Dec 18, 2007
Former MTV personality and model Jenny McCarthy has recently published a book, and has appeared on numerous television shows, promoting the notion that autism is caused by vaccines. She claims that vaccines caused her son’s autism and also claims that her son has been cured via chelation, diets, antifungal medication, and various other unsubstantiated therapies. McCarthy also writes in her book that she “chain smoked” throughout her pregnancy prior to deciding to live a healthier life after her son was born. Smoking during pregnancy has been well documented as being associated with a higher prevalence of autism and other psychiatric symptoms (e.g., Rizwan et al., 2007).
NECC has closely followed the autism-vaccine hypotheses and research related to it. As we have reported in the past, the findings of many large scale studies show no link between autism and either thimerosal in vaccines or the measles, mumps, and rubella (MMR) vaccine. (Previous coverage in our Research Newsletter can be accessed at the first link below). In fact, the September 27th issue of this year’s New England Journal of Medicine contains a study that “does not support a causal association between early exposure to mercury from thimerosal-containing and immune globins and deficits in neuropsychological functioning…” (This study can be accessed at the second link below.) Though this study did not specifically investigate autism, it is likely that children with autism would perform poorly on the neuropsychological testing used. Furthermore, a similar study that specifically tested for autism will be completed and published in the near future. Despite the accumulating evidence against the link between vaccines and autism, it is likely that people will continue to ignore this scientific evidence in favor of a belief that a link exists.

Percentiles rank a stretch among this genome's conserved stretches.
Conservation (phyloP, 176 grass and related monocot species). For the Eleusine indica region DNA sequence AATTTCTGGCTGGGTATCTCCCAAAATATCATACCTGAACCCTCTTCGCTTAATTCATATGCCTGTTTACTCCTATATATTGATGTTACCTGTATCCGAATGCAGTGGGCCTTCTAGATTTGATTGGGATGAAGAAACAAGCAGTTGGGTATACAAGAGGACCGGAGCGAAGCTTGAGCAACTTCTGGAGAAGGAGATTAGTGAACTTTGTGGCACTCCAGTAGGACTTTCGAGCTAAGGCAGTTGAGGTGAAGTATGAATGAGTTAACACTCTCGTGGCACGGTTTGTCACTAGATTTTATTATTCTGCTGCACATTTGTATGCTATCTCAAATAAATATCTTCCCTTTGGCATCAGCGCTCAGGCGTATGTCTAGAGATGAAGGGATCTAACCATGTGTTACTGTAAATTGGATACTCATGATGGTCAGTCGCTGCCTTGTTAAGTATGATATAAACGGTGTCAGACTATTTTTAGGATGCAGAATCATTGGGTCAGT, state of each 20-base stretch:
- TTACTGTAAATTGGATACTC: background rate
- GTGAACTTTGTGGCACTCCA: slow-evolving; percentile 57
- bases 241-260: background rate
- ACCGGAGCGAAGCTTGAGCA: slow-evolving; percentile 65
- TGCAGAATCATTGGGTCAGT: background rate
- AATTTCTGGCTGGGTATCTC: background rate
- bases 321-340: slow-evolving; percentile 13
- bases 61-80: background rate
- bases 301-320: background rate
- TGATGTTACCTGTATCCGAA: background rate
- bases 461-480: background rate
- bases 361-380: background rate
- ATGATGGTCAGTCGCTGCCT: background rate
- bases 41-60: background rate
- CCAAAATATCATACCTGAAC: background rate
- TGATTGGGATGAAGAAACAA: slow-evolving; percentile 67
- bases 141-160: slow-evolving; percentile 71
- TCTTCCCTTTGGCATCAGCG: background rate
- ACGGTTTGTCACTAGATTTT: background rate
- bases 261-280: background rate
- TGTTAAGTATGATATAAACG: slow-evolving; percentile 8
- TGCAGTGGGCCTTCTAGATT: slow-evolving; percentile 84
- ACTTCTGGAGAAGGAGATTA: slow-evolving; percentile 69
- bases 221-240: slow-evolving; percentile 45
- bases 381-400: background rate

NECC Research Newsletter: